It seems strange to think that there could be a scientific way of analyzing something so common as having siblings. Research has shown that these tumultuous relationships can have some of the most positive and/or negative impacts on our lives. From the wisdom of psychology, sociology, and even biology we can see they provide us with role models, companions and support systems. As American family sociologist Katherine Conger says, siblings just may be with us “for the whole journey” or (according to Victor Cicirelli from Purdue University in Indiana) at least become the longest-lasting relationship of our lives.
Unlike friend groups, sibling relationships are involuntary and the close proximity can present challenges for getting along. Although situations can be complex and dependent on other factors such as other familial interactions, researchers agree that four components are most prominent in sibling relationships (especially in early childhood): being emotionally-charged (expressing high emotion toward siblings of positive or negative quality), harbouring intimacy (understanding each other’s behaviour very well), differences in quality of relationships between different siblings, and the influence of age gaps over conflict and caregiving. Due to these factors, siblings can play a critical role in one other’s cognitive development, especially when it comes to temperament and social interactions.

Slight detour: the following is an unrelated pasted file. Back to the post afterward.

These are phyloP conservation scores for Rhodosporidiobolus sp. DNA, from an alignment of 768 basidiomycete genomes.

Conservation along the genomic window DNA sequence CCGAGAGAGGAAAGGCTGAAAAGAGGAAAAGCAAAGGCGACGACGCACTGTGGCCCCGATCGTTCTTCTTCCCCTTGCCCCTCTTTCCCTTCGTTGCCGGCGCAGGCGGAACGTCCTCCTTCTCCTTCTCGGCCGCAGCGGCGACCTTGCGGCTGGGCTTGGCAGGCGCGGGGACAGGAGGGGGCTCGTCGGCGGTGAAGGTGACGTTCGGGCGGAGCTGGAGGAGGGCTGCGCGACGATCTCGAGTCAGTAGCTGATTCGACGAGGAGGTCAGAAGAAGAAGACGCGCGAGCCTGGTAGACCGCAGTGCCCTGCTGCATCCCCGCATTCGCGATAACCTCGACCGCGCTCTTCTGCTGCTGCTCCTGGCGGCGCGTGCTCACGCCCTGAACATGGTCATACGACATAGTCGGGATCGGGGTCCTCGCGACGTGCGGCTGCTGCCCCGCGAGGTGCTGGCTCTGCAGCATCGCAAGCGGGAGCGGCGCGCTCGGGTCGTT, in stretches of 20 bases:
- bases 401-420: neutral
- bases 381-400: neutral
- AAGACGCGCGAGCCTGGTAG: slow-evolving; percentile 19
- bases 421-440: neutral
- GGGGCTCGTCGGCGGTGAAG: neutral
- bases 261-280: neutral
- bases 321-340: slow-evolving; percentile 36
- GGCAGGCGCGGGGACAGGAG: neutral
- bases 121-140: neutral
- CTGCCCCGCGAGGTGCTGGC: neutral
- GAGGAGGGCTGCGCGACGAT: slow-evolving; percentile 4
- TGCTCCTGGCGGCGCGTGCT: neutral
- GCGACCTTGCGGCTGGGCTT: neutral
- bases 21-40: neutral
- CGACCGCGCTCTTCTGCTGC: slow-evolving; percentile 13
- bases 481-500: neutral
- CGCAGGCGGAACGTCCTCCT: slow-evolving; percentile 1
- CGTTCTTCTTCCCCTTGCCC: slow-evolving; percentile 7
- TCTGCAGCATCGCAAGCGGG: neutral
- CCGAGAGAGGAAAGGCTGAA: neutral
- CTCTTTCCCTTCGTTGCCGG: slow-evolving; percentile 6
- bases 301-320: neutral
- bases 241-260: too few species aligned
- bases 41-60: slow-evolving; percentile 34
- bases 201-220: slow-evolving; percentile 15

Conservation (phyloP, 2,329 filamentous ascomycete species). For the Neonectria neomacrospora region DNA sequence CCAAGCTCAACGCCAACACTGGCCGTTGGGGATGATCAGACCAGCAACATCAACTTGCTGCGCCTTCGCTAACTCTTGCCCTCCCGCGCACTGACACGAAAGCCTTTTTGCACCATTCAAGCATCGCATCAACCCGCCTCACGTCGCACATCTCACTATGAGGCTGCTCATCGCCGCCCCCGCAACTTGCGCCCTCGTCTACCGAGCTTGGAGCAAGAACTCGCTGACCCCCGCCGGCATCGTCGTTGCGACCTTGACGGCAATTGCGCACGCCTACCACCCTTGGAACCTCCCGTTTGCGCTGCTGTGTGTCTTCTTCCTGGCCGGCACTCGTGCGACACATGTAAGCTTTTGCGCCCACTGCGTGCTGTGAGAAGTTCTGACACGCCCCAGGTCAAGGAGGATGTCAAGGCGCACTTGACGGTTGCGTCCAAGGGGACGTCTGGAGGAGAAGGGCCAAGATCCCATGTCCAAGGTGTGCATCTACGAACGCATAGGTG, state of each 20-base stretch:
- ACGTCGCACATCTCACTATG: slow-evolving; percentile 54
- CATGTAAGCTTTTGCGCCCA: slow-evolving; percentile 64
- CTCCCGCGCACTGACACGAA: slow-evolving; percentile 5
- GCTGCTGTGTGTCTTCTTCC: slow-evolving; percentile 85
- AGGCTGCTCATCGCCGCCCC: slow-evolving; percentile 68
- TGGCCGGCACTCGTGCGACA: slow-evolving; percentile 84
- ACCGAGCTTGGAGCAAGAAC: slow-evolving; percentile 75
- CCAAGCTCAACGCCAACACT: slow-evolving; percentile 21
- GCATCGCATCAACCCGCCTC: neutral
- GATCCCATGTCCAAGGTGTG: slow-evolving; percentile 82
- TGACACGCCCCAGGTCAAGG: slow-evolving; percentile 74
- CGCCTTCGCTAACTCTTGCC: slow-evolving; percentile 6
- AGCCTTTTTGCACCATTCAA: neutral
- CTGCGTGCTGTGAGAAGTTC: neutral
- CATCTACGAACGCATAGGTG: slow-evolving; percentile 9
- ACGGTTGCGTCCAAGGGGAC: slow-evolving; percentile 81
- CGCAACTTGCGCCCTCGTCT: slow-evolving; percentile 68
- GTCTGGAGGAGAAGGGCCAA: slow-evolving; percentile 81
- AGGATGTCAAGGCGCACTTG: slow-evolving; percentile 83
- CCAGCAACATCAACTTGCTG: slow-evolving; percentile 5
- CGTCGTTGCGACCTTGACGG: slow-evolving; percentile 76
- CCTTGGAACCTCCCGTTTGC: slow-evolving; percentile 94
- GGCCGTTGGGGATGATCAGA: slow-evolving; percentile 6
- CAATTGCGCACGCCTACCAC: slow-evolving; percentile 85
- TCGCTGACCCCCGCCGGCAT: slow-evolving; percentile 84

The Impact of Sibling Conflict
Conflicts and aggressive behaviour are particular areas under heavy analysis by researchers, especially because young siblings (in North America) can fight up to eight times an hour. Taking part in pretend play, teaching and other activities with siblings allows children to explore creativity and conflict resolution, leading to easier social adjustments in more formal settings like school. A study at the University of Pittsburgh observing behavioural problems in at-risk children found that children that exhibited the best conflict resolution skills at home with siblings also demonstrated the best skills with classmates. Sibling relationships that exhibit warmth (positivity) predict better behavioural conduct in second graders and can protect children against other family-based stressors, such as marital issues. Even siblings with distant relationships can often reconnect in middle age and become important sources of support, especially when parents age and die.
On the other hand, children that demonstrate hostile and coercive conflict resolution are more likely to take negative risks in adolescence. Furthermore, aggressive sibling conflict can lead to difficulties later in life, such as violent tendencies and antisocial behaviours, and a study in the UK reported that sibling bullying can cause a higher likelihood of self-harm as a teen. Oftentimes the type of conflict in adolescence leads to differing symptoms of anxiety and depression. For example, researchers at the University of Missouri studying sibling conflict identified fairness and equality issues being associated with more depressed moods, while difficulties with ownership were associated with higher anxiety and lower self-esteem.